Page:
The personnel of the airforce outperformed itself during the war. That would be recognized by the Army Command after the end of WWII, when the airforce received the highest branch citation, the Militaire Willemsorde. The much too limited pool of pilots, observers and air-gunners had been stretched to the absolute limit during the five days of battle. Some pilots flew four missions a day. The unavoidable losses of air crews and pilots even increased the demand on the surviving elite. Especially the fighter pilots had been utterly exhausted by the relentless demand on their services. Some had hardly slept an hour over five consecutive days.
The quality of the ground crews - traditionally (in those days) far under staffed - had exceeded every expectation. Assisted by regular army and even civil personnel, they had managed to patch up and maintain the scarce assets of the airforce by working round the clock, achieving miracles by gathering required parts or fabricating replacements and by collecting as much cork as they could find to fill the numereous bullet holes in the fuselages. This all resulted in the Luftwaffe often having to 'kill' one single machine twice or even three times before the final tune was whizzled. Luftwaffe squadrons of KG.4 called the Bergen squadron of G-1's annihilated in their after-battle report when they had taken the AFB by total surprise in the early morning of the 10th. An inaccurate assessment. In the end six planes were recovered from the rubble and patched up to fly again!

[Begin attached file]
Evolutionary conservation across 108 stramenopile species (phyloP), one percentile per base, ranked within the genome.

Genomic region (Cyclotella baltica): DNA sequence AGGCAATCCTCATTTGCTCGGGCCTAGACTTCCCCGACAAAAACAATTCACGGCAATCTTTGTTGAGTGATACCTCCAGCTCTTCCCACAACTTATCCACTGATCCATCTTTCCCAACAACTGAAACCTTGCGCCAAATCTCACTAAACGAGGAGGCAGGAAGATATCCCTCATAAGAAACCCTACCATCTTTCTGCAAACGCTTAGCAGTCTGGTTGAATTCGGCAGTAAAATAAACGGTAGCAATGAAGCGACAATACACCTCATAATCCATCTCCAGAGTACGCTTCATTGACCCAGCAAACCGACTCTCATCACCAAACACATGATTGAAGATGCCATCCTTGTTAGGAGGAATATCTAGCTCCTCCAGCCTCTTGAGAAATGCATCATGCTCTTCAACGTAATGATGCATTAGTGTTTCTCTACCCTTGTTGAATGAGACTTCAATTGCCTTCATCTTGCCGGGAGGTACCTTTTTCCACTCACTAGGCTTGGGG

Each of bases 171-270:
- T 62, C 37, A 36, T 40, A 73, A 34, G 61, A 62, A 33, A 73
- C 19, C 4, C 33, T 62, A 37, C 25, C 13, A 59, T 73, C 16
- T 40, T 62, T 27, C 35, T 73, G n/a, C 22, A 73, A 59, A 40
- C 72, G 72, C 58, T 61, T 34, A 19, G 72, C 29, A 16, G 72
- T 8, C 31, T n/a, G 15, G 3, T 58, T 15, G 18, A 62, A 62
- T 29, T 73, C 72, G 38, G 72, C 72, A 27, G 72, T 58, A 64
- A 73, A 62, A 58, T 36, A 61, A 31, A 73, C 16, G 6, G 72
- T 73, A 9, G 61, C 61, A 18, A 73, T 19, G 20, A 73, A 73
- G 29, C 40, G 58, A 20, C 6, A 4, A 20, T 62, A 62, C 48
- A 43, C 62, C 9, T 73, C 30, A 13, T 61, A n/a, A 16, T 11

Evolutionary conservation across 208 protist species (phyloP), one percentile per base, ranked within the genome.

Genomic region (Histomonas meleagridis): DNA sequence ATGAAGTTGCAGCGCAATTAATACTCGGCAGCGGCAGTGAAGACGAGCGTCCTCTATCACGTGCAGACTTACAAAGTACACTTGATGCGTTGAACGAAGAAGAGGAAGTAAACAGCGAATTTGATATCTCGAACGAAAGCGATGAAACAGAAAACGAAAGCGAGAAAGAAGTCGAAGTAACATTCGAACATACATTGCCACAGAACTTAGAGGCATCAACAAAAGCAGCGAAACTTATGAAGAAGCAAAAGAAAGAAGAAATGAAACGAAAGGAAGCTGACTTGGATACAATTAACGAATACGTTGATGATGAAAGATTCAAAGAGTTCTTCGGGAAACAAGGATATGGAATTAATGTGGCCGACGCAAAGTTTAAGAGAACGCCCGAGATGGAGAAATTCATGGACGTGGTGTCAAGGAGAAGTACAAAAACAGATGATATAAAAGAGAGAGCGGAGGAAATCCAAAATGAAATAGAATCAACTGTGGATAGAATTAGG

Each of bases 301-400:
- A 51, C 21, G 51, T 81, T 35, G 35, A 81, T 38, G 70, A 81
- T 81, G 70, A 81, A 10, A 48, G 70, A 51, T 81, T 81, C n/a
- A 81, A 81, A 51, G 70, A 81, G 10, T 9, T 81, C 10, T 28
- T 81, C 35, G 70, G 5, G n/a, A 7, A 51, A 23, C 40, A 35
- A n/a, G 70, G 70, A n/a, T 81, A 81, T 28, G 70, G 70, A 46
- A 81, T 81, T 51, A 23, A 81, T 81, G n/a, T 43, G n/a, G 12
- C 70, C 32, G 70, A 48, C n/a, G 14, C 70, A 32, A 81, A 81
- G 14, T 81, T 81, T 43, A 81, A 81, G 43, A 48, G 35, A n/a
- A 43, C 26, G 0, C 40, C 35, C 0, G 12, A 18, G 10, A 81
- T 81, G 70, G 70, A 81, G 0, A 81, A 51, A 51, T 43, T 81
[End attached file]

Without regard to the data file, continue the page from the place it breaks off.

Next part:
The flying personnel had outperformed itself too. Not alone in the way of exhausting itself and never (truly) complain, but curiously enough the rather loose Dutch pilot training - in which much room was given to perform aerobatics and playtime amongst each other - had the pilots grow so familiar with the plane envelope, that they also grew extremely confident in the capacities and limitations of their Fokkers. As such the D-XXI pilots were able to match the challenges and for example score five air-kills against a Bf-109 squadron strifing AFB de Kooy during the invasion hour, against zero losses themselves. German Bf-109 pilots - over-estimating their planes and underestimating the Fokkers - that saught the old dog-fight, often paid with their lives and/or planes. As such the D-XXI pilots managed to get a positive air-victory score against the Luftwaffe fighters. These same would apply for the G-1, but that was only measured on the first day and basically mostly related to the 3rd JaVA scramble in the early morning of the 10th at Waalhaven AFB, when the eight scrambled Fokkers scored no less than 13 conformed kills and five probables (of which three were confirmed in a German study).